Russia's historic transition from communism in the 1990s sparked intense, often ideological debates. This book offers a firsthand glimpse into the intellectual challenges that Russia's turbulent transition generated. It deals with many of the most important reforms, from Gorbachev's half-hearted "perestroika," to the mass privatization program, to the efforts to build legal and regulatory institutions of a market economy. The essays in this book attempt to identify the driving forces of Russia's rapidly changing economic and social reality.
To understand Yeltsin's reforms, the book argues, it is essential to grasp their twin goals of destroying the remnants of the communist order and building the institutions of a market economy. Time after time, reforms were shaped to assure that communism, with its overwhelming control of the economy and society, the planning ministries, and pervasive centralization, cannot come back to Russia. Many of the successes, as well as the pathologies, of the Russian economy during the 1990s must be understood from this perspective. Despite many setbacks, Yeltsin succeeded in his life's mission. By the end of the twentieth century, both a market economy and a democracy were developed in Russia. Each was both vulnerable and flawed, but the escape from communism was certain. A decade after communism, Russia became a normal country.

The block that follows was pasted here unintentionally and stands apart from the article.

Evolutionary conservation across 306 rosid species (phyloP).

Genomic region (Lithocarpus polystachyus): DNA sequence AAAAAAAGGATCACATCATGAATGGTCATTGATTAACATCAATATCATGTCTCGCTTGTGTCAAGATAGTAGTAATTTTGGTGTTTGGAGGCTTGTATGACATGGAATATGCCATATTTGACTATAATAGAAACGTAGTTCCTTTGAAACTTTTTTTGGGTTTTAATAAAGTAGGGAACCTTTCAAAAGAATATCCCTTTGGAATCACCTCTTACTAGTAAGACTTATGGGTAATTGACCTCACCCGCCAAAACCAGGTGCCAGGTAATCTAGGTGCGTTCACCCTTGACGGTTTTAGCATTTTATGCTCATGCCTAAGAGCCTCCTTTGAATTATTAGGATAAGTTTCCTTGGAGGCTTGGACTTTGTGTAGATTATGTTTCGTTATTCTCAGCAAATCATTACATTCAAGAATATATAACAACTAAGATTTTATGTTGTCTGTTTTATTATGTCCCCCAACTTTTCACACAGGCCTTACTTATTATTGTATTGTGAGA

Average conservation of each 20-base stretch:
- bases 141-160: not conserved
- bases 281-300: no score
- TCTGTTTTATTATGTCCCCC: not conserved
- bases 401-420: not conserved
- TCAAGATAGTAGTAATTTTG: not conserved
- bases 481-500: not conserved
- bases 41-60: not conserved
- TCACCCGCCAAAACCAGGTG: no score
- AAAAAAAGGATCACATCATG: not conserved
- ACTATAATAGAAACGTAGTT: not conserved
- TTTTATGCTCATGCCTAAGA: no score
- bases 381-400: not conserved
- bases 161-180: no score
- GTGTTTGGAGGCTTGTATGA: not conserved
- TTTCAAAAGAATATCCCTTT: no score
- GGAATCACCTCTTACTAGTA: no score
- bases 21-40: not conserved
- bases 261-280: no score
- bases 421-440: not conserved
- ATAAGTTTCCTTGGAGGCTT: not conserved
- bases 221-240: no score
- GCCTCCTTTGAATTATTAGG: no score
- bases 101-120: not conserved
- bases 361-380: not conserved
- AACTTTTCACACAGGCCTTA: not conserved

Andrei Shleifer is Professor of Economics at Harvard University.
1. Russia after Communism 2. The Transition to a Market Economy: Pitfalls of Partial Reform 3. Privatizing Russia 4. How Does Privatization Work? Evidence from the Russian Shops 5. Origins of Bad Policies: Control, Corruption, and Confusion 6. The Invisible Hand and the Grabbing Hand 7. The Unofficial Economy in Transition 8. Toward a Theory of Legal Reform 9. Federalism with and without Political Centralization: China versus Russia 10. A Normal Country Notes References Index